Last week Isabel talked about a few artificial sweeteners in her article and I’d like to continue the theme dealing particularly with high fructose corn syrup. Some interest research was published recently and I want to make sure you all hear about it.
Did you see the ads on TV trying to tell us that high-fructose corn syrup is just as healthy as regular sugar, and all the negative hype just comes from us poor confused people? The advertisers (corn growers’ association) have also petitioned to rename HFCS ‘corn sugar,’ which has lead to an all-too-enjoyable-to-watch court battle begun by the cane sugar industry which is arguing that the term ‘corn sugar’ is too nice of a name for the corn derivative. (It’s a Goliath v. Goliath battle, purveyors of food porn on both sides.)
Though it was already well known, once again research has been concluded that clearly shows sugar is not sugar and the only ones willing to say that are the corn lobbyists, along with the “scientists” and “nutritionists” they’ve been able to buy off.
In a recently concluded Princeton University study, rats with access to HFCS gained significantly more weight than rats with access only to regular table sugar, even though their caloric intake was the same.
On top of that, long term consumption of HFCS lead to abnormal gaining of abdominal fat as well as fat in the blood (triglycerides).
With the presence of HFCS in nearly every form of processed food, and the fact that processed foods are a staple of the American diet, it’s easy to see how we got fat. The average American eats 60 pounds of the stuff every year!
“Some people have claimed that high-fructose corn syrup is no different than other sweeteners when it comes to weight gain and obesity, but our results make it clear that this just isn’t true, at least under the conditions of our tests,” said psychology professorBart Hoebel, who specializes in the neuroscience of appetite, weight and sugar addiction. “When rats are drinking high-fructose corn syrup at levels well below those in soda pop, they’re becoming obese — every single one, across the board. Even when rats are fed a high-fat diet, you don’t see this; they don’t all gain extra weight.”
On Feb. 26 the researchers from the Department of Psychology and the Princeton Neuroscience Institute reported the results of two experiments that studied the link between the consumption of HFCS and obesity.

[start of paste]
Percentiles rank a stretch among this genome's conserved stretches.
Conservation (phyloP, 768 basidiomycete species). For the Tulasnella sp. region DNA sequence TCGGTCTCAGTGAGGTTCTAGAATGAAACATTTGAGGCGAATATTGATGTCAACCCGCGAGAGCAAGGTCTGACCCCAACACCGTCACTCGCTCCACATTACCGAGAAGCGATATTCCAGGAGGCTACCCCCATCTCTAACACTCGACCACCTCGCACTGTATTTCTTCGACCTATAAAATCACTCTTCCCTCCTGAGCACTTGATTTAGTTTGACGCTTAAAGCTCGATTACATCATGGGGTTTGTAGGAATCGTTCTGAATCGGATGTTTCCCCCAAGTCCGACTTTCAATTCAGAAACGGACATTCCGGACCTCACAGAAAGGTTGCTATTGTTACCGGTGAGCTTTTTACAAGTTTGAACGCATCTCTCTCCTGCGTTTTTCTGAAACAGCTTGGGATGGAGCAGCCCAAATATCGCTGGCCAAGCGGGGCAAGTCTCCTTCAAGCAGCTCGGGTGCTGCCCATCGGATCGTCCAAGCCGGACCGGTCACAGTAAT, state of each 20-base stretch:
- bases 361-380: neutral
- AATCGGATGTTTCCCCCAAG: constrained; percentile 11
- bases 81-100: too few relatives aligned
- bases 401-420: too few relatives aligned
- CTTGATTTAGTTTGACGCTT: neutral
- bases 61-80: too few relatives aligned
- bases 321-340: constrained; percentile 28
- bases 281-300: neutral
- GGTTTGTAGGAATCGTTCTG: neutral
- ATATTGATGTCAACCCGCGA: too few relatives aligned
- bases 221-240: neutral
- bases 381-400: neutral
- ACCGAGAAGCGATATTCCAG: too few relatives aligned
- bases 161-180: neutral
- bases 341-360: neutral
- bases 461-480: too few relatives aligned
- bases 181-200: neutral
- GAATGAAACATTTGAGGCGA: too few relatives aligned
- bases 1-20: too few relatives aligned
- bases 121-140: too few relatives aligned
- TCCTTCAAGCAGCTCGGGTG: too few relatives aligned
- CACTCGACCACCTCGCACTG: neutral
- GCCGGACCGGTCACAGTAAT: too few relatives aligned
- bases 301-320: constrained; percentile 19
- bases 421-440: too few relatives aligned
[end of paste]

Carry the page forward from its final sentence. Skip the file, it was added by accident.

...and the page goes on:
The first study showed that male rats given a standard diet of rat food accompanied by water sweetened with HFCS gained much more weight than male rats that received the same diet but with water sweetened with table sugar, or sucrose. The level of sugar in the sucrose drink was the same as what you’d find in soft drinks; the HFCS solution was half as concentrated as most sodas. Imagine what would have happened at full strength!
The second experiment was conducted to see what would happen with weigh, body fat and triglyceride levels when the rats had long-term access to HFCS, six months in this case. Compared to the rats eating only their normal diet, the HFCS group developed symptoms ofwhat’s known in humans as metabolic syndrome (precursor to diabetes, heart disease and others), including abnormal weight gain, significant increases in circulating triglycerides and increased fat deposition, especially abdominal fat.
“These rats aren’t just getting fat; they’re demonstrating characteristics of obesity, including substantial increases in abdominal fat and circulating triglycerides,” said Princeton graduate student Miriam Bocarsly. “In humans, these same characteristics are known risk factors for high blood pressure, coronary artery disease, cancer and diabetes.”
HFCS and sucrose are both compounds that contain the simple sugars fructose and glucose, but there at least two clear differences between them. First, sucrose is composed of equal amounts of the two simple sugars — it is 50 percent fructose and 50 percent glucose — but the typical high-fructose corn syrup used in this study features a slightly imbalanced ratio, containing 55 percent fructose and 42 percent glucose. Larger sugar molecules called higher saccharides make up the remaining 3 percent of the sweetener. Second, as a result of the manufacturing process for high-fructose corn syrup, the fructose molecules in the sweetener are free and unbound, ready for absorption and utilization. In contrast, every fructose molecule in sucrose that comes from cane sugar or beet sugar is bound to a corresponding glucose molecule and must go through an extra metabolic step before it can be utilized.
“Our findings lend support to the theory that the excessive consumption of high-fructose corn syrup found in many beverages may be an important factor in the obesity epidemic,” Avena said.
I think that’s a pretty fair assumption.
The research team intends to study what happens when the animals are fed high-fructose corn syrup in conjunction with a high-fat diet — the equivalent of a typical fast-food meal containing a hamburger, fries and soda. And the following project will be to study how fructose affects brain function in the control of appetite. We can already make guesses as to what those studies will find, but I am anxious to see the published results of both these studies.
For now all I know is that I won’t allow the corn growers and food producer lobbies to use me in their experiments on the human population and I encourage you to withdraw from the study as well!
(Photo: Denise Applewhite)